Pless’s all-volunteer group felt, as Price did, a need for “feet on the street.” A consultant had suggested creating an urban trail that would tell Asheville’s stories through street art. The brochure was essential for publicizing the project, garnering community support.
“Without the brochure Julian funded, we would have looked pretty fly-by-night,” says Pless, now retired (but not decrepit, she adds). “So in a way, he got us started. “Later, Price partially funded a spot on the trail, three large trees planted across from the Civic Center to represent the Basilica of St. Lawrence and to tell the story of its architect Rafael Guastavino.
Pless had gotten a $6,000 estimate for the garden’s cost, and Price agreed to underwrite half. “It ended up costing $25,000,” says Pless. “No one wanted to do it. One contractor told me he’d rather build a 10-story building than this garden because of all the city requirements. But I never went back to Julian for more than the original $3,000.”
Word of Price’s accomplishments began to spread beyond downtown. Karen Cragnolin, Executive Director of RiverLink, had heard the news. In the early ‘90s, she asked Price to accompany her on a tour of the riverfront.
Cragnolin had founded RiverLink—a non-profit dedicated to the revitalization of the French Broad riverfront—in ‘86. Its headquarters: a room in Cragnolin’s house. RiverLink was poised to outgrow its modest beginning. The Janirve Foundation, founded to help fund nonprofits in 1984, had given RiverLink the downpayment for a warehouse at 170 Lyman Street in what is now the River Arts District (RAD). But no bank would give the organization a mortgage.
“No one could imagine that we could pay the building off with rent from artists’ studios,” says Cragnolin. “One pundit said to me, ‘The river [district] is like Humpty Dumpty and can never be fixed.’ So, I was nervous about meeting with Julian. He was a man I didn’t know and I was going to ask him for money.”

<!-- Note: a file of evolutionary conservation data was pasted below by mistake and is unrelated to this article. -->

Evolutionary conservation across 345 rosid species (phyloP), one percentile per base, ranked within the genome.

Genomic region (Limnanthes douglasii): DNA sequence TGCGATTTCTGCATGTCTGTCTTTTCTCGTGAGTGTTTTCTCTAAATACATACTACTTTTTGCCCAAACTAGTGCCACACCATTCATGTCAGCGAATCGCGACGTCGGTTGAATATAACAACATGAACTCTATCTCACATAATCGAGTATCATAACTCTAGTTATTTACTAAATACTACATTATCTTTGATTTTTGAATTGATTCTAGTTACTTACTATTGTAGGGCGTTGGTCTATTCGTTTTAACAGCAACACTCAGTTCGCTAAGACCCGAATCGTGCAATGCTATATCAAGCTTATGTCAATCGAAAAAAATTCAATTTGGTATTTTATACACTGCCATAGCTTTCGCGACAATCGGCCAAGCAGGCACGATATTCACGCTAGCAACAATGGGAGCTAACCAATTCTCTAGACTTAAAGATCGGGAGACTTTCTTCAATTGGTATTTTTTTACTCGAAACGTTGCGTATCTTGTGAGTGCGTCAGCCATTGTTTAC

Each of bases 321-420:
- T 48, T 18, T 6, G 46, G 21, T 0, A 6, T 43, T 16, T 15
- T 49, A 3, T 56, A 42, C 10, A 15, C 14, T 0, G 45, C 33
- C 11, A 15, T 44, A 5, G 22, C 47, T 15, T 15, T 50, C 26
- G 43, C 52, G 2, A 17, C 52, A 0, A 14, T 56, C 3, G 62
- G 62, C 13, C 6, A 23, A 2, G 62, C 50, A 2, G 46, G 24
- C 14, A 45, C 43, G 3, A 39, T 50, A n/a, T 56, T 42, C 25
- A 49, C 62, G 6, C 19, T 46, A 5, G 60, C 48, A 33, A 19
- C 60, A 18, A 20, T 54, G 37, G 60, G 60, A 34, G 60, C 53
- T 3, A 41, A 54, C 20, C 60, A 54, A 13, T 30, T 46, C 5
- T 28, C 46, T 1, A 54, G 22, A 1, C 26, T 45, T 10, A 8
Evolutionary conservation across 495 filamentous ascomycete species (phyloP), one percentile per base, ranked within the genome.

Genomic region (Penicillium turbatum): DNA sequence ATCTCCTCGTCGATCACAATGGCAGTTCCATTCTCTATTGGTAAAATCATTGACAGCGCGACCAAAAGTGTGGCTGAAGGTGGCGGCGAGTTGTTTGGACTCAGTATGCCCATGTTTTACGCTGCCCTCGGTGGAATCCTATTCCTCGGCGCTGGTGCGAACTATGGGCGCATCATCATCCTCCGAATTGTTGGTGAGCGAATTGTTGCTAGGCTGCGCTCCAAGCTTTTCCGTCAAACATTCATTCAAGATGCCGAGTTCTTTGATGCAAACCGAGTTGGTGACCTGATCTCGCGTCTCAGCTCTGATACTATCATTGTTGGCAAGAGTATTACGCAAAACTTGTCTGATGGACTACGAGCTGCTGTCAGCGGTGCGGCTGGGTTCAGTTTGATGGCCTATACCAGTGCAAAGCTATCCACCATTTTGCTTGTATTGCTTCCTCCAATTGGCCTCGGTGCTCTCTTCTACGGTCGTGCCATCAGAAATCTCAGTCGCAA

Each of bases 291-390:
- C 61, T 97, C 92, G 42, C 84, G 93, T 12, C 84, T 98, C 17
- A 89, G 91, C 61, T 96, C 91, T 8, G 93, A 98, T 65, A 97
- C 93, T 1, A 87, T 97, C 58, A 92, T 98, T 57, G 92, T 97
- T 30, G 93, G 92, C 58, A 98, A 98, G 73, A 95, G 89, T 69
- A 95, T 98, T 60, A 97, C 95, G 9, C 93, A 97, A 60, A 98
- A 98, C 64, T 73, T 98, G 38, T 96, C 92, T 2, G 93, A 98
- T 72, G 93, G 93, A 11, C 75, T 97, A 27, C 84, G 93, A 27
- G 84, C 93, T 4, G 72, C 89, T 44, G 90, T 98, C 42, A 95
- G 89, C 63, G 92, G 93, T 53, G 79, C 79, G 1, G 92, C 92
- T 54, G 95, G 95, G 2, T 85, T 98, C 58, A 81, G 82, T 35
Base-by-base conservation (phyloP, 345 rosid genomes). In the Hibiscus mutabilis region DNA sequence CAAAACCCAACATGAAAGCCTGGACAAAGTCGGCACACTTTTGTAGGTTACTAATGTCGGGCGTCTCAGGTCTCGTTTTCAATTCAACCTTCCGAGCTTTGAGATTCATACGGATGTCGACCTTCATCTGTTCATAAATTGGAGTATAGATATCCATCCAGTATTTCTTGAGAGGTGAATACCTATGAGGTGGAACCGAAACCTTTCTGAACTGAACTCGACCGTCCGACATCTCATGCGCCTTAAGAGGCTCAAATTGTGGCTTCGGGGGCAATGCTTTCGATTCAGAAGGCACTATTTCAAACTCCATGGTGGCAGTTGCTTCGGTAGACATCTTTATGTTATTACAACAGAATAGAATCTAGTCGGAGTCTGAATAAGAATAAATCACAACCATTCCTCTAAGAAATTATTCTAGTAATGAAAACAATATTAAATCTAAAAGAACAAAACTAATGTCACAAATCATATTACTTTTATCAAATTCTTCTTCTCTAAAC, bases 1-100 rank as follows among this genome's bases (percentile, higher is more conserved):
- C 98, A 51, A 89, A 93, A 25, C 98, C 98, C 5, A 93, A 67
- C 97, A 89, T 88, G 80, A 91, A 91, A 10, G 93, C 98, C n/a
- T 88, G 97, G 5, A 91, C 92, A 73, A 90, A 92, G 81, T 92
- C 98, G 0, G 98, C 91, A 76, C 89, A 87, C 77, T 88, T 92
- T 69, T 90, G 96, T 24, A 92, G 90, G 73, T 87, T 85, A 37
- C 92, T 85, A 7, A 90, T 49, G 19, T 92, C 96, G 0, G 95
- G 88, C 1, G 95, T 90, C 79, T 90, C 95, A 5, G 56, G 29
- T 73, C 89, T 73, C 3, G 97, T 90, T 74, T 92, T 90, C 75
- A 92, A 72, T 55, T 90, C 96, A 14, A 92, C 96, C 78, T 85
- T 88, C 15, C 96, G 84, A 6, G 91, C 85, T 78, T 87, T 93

Her nerves didn’t deter Cragnolin—or Price, who gave Riverlink $64,000 for the mortgage with the proviso that the organization repay it at a low interest rate within four years. It was the first building in RAD to offer studios for rent. Today there are 14 artist-owned buildings in the River Arts District.
“When Julian looked at the riverfront,” says Cragnolin, “he knew it was a long-term project. But he was willing to give us a foothold so we could be champions of renewal.”
Price also funded projects with the Appalachian Sustainable Agriculture Project, Western North Carolina Alliance (now MountainTrue), Southern Appalachian Highlands Conservancy, Asheville Greenworks, MAGIC Community Gardens and more.
A Plea for Trees
Anyone who has ever lived in a city knows the calm and beauty a tree offers. For Price, embracing trees was no trivial matter–trees and natural conservation weave through his stories.
Given such leanings, it wasn’t surprising that Price soon met Susan Roderick, then executive director of Quality Forward (now Asheville GreenWorks).
“Julian wanted to educate people about the right way to do things,” says Roderick. “For instance, there was a big tree on Vermont Avenue off Haywood Street in West Asheville in the way of a [planned] sidewalk. Julian wanted to save the tree and still build the sidewalk.”
For Roderick, the incident cemented her admiration for Price. He cared enough about a tree in West Asheville to meet with city officials to find a solution, says Roderick: “Not many citizens care that much.” In part because of Price’s efforts, that tree and several others along Vermont Avenue were saved.
That tree wasn’t the only one Price fought for. In 1991, when Lowe’s began planning its new building just below the Asheville Mall, Quality Forward and others wanted to save the big woods and farmhouse on the property. Price and about 40 others wrote or called Lowe’s or both. And Price ran an ad in the Asheville Citizen Times with the headline: “Lowe’s: You have a chance to be loved.” Below that were two pictures, one of a denuded lot and another of the trees the group wanted to save.
Lowe’s met the activists part-way, agreeing to eliminate 51 parking spaces to preserve the trees that still stand in front of what is now Bed Bath & Beyond. Lowe’s also promised to plant 150 trees on the 15.5 acre lot and donated one tree to the city for every tree they cut down, about 1,000 trees.